100% of site visitors were classified as male

100% of site visitors were classified as male

 That’s it for now — more to come!

Accessibility Practicum: Captioning an interview with a former coal miner

My good deed of this week was to download a video from Internet Archive and upload it to YouTube with some corrected close captioning.

The video I chose is of an interview with a man from Hazard, Kentucky about what life was like in the early 1900’s and what it’s like for him today. The man has a pronounced regional accent and I was curious about how well YouTube would be able to automatically generate captions for it.

I appreciate and use closed-captioning, especially as subtitles when watching foreign language movies or when my very noisy dishwasher is running. However, I was surprised when trying to actually create them how little I could remember about their common conventions.

I had a lot of questions

I wasn’t sure about punctuation, whether I could leave it off when transcribing more conversational speech.

I wasn’t sure if I needed to “set the scene”, accounting for any visible or audible change, with something like stage directions.

I didn’t know if speakers’ names should be used when multiple people are speaking.

Recommendations to affix the speaker’s name to transcribed text felt awkward when I tried them out.

I didn’t know where to draw the line when making corrections. While I did end up making some, I was concerned about removing mannerisms of speech which typify regional Appalachian dialects.

While researching these questions, I couldn’t find easy answers

The captioning process

The automatic captions provided by YouTube are better than nothing and it took less than an hour for the closed-captioning file to be created. The accent of the primary speaker in the video I uploaded was fairly heavy but the speech-to-text generation required less editing than I’d anticipated.

The closed-captioning editor embedded into YouTube was intuitive to me as someone who had never used it while still feeling like it probably rewards more advanced users.  Despite this, I found the editing process pretty tedious and it was difficult for me to stay consistent. Getting all super focused so you can listen to the same clip over and over and agonize over having a caption appear at the right millisecond can be fun but there’s not getting around that creating captioning is labor-intensive, which of course translates into it being expensive.

Accessibility Evaluation: Arts & Letters Daily

I conducted an accessibility evaluation on the human-curated, arts and humanities news aggregator, Arts & Letters Daily. To conduct this evaluation, I selectively used the “Web Accessibility Checklist” from the A11Y Project. This checklist incorporates principles and guidelines from WCAG 2.0, WAI-ARIA, and Section 508. These are my notes.

Header and Footer

The header does not explicitly include an ARIA banner landmark but since it’s in an HTML5 document and the header is a child element only of the body, this role is implicit.

There’s a language tag! Good.

This site does not use “main” or “articles” landmark roles to wrap the focal content of of the site and represent independent items of content. Wrapping the three columns with the main tag and assigning each article blurb an article role would likely contribute to this site’s accessibility.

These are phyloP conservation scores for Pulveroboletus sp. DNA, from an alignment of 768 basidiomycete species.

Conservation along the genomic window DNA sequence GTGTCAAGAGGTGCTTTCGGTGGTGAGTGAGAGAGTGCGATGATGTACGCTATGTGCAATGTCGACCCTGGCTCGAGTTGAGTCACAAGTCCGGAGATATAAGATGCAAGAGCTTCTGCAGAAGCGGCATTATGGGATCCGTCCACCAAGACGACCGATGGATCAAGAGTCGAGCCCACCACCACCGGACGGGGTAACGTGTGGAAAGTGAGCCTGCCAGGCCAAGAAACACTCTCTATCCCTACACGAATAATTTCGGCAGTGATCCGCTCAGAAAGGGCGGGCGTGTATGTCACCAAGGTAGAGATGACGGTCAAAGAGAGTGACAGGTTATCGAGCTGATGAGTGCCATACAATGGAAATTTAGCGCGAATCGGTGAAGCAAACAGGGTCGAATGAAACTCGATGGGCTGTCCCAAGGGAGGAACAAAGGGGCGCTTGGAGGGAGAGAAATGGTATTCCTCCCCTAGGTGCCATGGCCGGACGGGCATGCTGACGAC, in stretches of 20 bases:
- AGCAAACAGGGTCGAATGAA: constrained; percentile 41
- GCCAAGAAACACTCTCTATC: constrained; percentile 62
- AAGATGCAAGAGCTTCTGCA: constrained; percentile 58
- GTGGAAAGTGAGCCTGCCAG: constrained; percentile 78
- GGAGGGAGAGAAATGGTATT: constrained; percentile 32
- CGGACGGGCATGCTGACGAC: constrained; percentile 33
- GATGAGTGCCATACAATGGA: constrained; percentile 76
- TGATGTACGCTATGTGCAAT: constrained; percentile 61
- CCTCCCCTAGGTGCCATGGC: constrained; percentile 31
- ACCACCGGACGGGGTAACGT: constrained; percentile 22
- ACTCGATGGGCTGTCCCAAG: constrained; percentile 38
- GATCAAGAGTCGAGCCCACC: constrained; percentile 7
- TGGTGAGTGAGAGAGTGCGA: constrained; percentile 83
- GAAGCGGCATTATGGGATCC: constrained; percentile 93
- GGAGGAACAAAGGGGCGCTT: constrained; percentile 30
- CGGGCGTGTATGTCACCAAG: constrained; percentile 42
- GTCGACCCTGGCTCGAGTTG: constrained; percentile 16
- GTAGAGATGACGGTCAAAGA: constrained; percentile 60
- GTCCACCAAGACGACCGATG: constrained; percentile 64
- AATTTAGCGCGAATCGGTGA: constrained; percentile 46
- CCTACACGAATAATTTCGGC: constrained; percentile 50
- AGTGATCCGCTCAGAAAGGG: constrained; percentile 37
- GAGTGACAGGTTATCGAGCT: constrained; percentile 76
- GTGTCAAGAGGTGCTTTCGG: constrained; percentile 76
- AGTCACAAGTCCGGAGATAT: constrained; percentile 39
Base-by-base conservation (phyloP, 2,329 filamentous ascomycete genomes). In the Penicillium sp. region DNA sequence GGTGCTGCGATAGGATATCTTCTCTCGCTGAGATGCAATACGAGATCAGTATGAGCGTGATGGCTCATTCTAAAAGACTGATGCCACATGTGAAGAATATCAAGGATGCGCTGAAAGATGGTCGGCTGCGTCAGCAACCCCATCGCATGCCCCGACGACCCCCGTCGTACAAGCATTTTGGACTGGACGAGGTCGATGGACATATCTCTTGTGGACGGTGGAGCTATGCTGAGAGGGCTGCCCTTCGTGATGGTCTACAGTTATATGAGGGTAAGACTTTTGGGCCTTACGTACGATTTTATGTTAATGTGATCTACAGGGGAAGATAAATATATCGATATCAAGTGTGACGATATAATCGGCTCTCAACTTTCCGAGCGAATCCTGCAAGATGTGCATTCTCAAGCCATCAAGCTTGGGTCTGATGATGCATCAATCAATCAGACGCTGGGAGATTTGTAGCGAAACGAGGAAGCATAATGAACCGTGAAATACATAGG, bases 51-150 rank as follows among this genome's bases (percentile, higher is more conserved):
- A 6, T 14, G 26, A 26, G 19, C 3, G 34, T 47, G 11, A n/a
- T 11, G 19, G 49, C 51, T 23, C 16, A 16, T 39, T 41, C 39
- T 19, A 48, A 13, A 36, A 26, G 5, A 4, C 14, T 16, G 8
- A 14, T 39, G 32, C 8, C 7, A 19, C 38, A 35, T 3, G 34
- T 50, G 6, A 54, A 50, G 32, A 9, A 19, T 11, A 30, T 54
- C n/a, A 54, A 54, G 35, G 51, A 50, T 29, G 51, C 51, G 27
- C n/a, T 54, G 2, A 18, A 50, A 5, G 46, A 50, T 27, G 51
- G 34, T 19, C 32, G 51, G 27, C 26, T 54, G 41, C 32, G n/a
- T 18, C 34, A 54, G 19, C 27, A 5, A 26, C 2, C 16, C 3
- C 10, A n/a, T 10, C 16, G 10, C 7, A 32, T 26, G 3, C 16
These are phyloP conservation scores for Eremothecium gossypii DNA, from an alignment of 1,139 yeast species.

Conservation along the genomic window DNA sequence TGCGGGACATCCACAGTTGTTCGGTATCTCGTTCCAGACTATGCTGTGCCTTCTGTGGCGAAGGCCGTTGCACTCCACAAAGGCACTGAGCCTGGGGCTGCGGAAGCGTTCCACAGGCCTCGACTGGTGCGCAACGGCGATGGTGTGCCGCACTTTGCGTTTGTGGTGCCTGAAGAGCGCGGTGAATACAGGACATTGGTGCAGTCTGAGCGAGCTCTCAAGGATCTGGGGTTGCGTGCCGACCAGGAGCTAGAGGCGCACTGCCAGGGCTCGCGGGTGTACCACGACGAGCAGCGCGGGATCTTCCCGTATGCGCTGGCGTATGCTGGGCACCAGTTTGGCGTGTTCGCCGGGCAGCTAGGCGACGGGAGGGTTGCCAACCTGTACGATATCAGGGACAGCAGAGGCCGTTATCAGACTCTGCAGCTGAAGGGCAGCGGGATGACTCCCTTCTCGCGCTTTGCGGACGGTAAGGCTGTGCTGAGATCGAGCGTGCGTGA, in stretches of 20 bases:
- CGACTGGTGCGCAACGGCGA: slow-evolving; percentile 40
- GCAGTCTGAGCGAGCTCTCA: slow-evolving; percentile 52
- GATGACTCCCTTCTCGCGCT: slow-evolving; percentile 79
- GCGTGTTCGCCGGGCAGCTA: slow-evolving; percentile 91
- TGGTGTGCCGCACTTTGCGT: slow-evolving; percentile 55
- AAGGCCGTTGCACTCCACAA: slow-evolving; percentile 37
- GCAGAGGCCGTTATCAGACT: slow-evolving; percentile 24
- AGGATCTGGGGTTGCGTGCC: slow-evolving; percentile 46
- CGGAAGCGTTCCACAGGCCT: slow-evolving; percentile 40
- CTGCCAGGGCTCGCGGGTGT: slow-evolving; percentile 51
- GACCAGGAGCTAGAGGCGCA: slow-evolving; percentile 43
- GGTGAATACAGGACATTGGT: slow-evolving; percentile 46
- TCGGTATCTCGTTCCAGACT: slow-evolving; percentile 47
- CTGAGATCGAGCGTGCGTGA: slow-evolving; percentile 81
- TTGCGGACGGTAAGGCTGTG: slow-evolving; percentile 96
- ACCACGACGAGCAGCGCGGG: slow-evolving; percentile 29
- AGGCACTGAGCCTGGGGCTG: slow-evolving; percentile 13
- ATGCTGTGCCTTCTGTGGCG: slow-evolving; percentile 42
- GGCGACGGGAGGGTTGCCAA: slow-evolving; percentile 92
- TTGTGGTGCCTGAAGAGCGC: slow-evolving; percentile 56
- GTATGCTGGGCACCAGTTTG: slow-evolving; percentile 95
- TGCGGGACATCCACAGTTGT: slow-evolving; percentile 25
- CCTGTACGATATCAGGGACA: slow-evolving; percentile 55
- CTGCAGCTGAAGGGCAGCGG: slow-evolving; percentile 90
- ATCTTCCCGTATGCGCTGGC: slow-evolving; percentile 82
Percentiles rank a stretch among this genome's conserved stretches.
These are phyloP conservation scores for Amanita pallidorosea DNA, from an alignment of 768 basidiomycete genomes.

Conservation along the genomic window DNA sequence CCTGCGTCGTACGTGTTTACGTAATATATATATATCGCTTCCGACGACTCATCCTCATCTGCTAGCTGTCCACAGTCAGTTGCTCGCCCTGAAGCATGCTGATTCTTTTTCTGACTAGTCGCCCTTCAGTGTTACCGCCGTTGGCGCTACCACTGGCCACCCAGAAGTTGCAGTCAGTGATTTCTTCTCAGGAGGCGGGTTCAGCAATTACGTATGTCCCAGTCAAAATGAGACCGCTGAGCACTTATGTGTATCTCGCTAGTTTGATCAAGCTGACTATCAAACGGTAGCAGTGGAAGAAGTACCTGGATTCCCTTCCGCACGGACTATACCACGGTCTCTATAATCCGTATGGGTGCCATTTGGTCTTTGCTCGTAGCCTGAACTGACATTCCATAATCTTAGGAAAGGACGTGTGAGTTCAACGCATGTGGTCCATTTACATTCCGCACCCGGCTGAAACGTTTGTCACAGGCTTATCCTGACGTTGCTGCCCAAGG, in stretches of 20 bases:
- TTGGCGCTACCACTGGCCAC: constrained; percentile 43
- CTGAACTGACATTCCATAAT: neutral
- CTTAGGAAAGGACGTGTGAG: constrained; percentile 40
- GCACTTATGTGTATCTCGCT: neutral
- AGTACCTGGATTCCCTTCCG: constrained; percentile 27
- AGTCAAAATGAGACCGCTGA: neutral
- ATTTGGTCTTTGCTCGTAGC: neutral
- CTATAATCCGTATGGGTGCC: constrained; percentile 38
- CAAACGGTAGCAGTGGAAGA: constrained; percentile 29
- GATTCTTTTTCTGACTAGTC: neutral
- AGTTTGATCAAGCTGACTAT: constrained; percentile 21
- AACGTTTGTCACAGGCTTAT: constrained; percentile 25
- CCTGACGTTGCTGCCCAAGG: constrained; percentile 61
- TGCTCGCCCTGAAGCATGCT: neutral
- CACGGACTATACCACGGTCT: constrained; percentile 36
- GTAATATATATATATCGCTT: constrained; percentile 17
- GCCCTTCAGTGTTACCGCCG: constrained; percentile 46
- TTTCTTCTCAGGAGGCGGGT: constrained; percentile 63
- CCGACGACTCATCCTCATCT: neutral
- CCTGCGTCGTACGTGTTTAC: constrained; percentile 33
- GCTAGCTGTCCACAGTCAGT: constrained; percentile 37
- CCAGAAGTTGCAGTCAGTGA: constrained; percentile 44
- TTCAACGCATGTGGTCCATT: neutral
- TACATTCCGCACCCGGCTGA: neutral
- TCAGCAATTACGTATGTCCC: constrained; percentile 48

A div element is used to contain the footer content. A better option would have been to either use an actual <footer> element, which in an HTML5 document can be mapped an ARIA landmark role of “contentinfo” or explicitly assign a landmark role of “contentinfo” to the div.

This site is all text save for a logo in the header, without any ALT text. That should be there. Who’s that supposed to be in the logo anyway?!

Site Logo

Site Logo

 

Navigation

An ARIA role landmark is not provided for the navigation menu. A semantic HTML5 <nav> element could be used in place of <div id=”leftnav”> in order to make this role implicit or a landmark role of navigation could have been assigned .

Main Content

Semantic headings are used but there are some issues. For one, heading levels were chosen in order to produce desired font size rather than to represent hierarchically organized information. Also, two are skipped, h1 and h2.

Curiously, no headings are used to mark the blurbs of content which are what the site’s all about really. This negatively impacts the experience of tabbing through in the normal display, since the only thing you can tab to and from are the “Read more” links which close each blurb.

Arts and Letters Daily, normal display

Normal Display

Blurbs on this site are arranged into three categories, yet they are not wrapped in HTML5 <sections>.  This is a lost opportunity to improve accessibility.

An alternate way of displaying content is provided. With this view, content is listed under dates with each blurb falling under a heading with the category. This arrangement of content seems like it would be easier for assistive tech to interpret than the table-view.

An alternate way of displaying content

Alternate View

Links

Focus is a CSS pseudo class used to apply styling to an element currently targeted or activated by an input device. Many elements have focus by default but this state can also be added to any HTML5 element. In addition to being able to uniquely style the targeted element, elements with focus can be tabbed through, which greatly contributes to accessibility.

So, one of the elements that get focus by default are anchor tags, which explains why the “more” links are what are available to tabbing in the normal, table display. These links are not underlined but are otherwise distinguishable as links.  But not to give them too much credit, there really should be a way to get focus at the beginning of each of these blurbs, not just the end.